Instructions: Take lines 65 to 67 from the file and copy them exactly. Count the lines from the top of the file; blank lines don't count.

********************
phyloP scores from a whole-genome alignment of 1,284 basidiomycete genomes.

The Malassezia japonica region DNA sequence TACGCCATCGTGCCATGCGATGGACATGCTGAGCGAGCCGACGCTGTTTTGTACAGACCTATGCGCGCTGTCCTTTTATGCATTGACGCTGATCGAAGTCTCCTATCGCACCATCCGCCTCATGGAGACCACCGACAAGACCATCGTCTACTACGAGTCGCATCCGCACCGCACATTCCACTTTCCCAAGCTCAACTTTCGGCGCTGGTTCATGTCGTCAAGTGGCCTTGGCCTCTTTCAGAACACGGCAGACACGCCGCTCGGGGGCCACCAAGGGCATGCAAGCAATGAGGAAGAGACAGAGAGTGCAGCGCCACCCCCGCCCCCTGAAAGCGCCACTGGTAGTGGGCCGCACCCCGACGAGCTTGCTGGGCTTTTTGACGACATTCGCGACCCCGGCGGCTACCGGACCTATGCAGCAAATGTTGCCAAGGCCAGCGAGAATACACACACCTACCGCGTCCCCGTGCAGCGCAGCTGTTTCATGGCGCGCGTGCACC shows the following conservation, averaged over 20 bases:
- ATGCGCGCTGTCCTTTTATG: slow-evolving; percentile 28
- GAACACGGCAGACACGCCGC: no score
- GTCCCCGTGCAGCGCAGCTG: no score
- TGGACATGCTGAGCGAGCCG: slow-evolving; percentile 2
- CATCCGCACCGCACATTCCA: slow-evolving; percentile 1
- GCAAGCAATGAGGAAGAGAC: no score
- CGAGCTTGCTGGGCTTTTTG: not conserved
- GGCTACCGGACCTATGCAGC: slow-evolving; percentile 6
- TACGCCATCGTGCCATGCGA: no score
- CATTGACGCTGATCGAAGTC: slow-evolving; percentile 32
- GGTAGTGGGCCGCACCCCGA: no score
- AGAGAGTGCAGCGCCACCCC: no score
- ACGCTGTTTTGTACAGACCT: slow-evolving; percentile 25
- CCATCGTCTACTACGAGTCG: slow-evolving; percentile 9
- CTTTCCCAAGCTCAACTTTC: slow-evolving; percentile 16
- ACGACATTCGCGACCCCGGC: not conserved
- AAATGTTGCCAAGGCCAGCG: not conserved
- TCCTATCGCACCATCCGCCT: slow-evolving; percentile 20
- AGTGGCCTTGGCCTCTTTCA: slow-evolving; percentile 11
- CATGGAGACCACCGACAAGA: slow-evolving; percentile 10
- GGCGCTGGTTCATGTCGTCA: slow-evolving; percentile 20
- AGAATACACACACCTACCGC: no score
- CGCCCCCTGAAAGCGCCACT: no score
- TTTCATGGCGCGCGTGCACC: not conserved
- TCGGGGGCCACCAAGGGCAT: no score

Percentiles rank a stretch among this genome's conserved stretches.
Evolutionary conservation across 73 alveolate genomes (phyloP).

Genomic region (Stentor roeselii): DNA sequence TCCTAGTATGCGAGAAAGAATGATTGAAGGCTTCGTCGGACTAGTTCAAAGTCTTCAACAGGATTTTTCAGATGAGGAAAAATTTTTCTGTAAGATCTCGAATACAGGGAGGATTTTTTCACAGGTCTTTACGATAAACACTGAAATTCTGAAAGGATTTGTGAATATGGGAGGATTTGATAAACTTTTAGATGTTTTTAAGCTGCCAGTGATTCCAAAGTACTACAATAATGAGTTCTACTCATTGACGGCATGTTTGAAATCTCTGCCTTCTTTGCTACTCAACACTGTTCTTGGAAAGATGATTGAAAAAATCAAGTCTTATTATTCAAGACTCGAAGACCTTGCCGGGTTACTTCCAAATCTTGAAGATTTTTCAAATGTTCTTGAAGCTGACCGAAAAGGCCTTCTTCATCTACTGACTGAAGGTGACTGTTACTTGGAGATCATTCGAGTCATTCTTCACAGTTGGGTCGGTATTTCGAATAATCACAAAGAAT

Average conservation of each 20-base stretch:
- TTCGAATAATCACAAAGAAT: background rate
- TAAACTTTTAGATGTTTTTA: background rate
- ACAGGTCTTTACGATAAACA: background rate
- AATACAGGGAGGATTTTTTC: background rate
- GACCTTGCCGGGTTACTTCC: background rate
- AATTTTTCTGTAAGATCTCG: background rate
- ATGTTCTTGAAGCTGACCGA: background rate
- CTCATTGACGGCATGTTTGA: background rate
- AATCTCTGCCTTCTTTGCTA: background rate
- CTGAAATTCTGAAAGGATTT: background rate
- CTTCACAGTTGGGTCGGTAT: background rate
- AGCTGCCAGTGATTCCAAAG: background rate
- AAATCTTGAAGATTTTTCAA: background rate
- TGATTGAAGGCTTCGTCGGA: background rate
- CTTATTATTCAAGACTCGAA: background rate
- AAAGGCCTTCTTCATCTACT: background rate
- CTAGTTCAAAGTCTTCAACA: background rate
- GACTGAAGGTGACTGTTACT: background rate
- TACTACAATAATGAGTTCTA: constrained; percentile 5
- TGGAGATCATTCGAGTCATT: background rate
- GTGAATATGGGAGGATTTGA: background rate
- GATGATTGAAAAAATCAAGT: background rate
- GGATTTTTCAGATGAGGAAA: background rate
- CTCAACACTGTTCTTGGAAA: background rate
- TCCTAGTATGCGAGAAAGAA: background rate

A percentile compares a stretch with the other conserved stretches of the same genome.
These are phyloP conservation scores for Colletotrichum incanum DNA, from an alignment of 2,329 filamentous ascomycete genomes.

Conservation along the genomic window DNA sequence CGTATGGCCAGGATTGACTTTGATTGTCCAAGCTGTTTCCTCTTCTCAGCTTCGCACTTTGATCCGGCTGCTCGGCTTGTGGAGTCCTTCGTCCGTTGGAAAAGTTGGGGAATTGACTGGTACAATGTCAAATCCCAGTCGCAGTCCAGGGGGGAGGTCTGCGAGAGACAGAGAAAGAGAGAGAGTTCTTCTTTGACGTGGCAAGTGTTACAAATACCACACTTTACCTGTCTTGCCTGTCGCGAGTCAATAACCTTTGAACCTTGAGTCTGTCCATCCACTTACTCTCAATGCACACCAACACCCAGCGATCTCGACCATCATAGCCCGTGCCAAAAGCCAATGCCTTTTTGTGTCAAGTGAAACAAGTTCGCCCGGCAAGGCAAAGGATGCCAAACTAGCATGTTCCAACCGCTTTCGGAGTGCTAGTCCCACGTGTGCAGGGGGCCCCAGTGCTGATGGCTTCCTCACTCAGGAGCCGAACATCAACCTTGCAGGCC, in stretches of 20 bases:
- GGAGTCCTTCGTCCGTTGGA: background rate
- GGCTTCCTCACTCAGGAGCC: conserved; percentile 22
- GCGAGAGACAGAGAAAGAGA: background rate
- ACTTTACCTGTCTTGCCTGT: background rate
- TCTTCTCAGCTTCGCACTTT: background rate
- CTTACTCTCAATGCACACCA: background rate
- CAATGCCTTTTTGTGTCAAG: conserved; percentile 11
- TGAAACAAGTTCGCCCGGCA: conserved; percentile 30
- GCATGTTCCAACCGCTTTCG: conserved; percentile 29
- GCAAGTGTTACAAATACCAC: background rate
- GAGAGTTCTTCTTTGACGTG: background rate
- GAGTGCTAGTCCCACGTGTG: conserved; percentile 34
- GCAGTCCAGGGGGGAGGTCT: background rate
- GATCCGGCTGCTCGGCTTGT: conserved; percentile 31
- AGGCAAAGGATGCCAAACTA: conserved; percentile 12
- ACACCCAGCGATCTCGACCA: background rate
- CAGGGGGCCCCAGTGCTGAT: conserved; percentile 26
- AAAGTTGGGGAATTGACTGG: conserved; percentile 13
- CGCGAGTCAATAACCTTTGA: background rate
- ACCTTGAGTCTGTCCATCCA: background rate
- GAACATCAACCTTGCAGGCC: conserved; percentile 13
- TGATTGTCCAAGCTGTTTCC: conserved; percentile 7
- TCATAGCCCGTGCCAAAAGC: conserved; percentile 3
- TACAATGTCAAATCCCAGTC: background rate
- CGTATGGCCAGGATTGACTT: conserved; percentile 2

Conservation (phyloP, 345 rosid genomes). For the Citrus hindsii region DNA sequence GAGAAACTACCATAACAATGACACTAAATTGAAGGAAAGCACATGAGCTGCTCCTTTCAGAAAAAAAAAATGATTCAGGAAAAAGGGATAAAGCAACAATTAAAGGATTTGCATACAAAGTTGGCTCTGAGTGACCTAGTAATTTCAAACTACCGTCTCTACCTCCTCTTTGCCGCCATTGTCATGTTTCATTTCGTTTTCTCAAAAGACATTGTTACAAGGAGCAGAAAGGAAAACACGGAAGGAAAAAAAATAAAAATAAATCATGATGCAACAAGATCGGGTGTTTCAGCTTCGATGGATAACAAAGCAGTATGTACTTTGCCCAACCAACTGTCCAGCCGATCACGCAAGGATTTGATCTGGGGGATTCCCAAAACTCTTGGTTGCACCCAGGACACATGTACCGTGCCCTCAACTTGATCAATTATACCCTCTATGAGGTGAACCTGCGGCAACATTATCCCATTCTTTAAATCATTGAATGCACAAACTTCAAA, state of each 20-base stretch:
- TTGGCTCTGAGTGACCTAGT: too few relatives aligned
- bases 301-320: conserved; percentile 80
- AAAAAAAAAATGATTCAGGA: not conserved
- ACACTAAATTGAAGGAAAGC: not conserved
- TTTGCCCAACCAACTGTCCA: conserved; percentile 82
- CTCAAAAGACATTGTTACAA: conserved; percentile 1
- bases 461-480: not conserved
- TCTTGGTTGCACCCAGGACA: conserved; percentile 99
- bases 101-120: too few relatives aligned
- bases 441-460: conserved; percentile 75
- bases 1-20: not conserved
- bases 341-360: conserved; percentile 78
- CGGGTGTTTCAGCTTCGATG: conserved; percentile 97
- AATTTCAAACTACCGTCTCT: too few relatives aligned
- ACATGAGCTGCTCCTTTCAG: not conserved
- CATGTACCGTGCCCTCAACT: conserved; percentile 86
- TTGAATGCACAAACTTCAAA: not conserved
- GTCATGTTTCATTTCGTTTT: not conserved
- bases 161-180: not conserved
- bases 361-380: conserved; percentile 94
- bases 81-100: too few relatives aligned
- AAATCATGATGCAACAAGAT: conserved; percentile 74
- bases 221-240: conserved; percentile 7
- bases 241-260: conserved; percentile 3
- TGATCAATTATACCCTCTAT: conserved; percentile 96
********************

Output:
- CTTACTCTCAATGCACACCA: background rate
- CAATGCCTTTTTGTGTCAAG: conserved; percentile 11
- TGAAACAAGTTCGCCCGGCA: conserved; percentile 30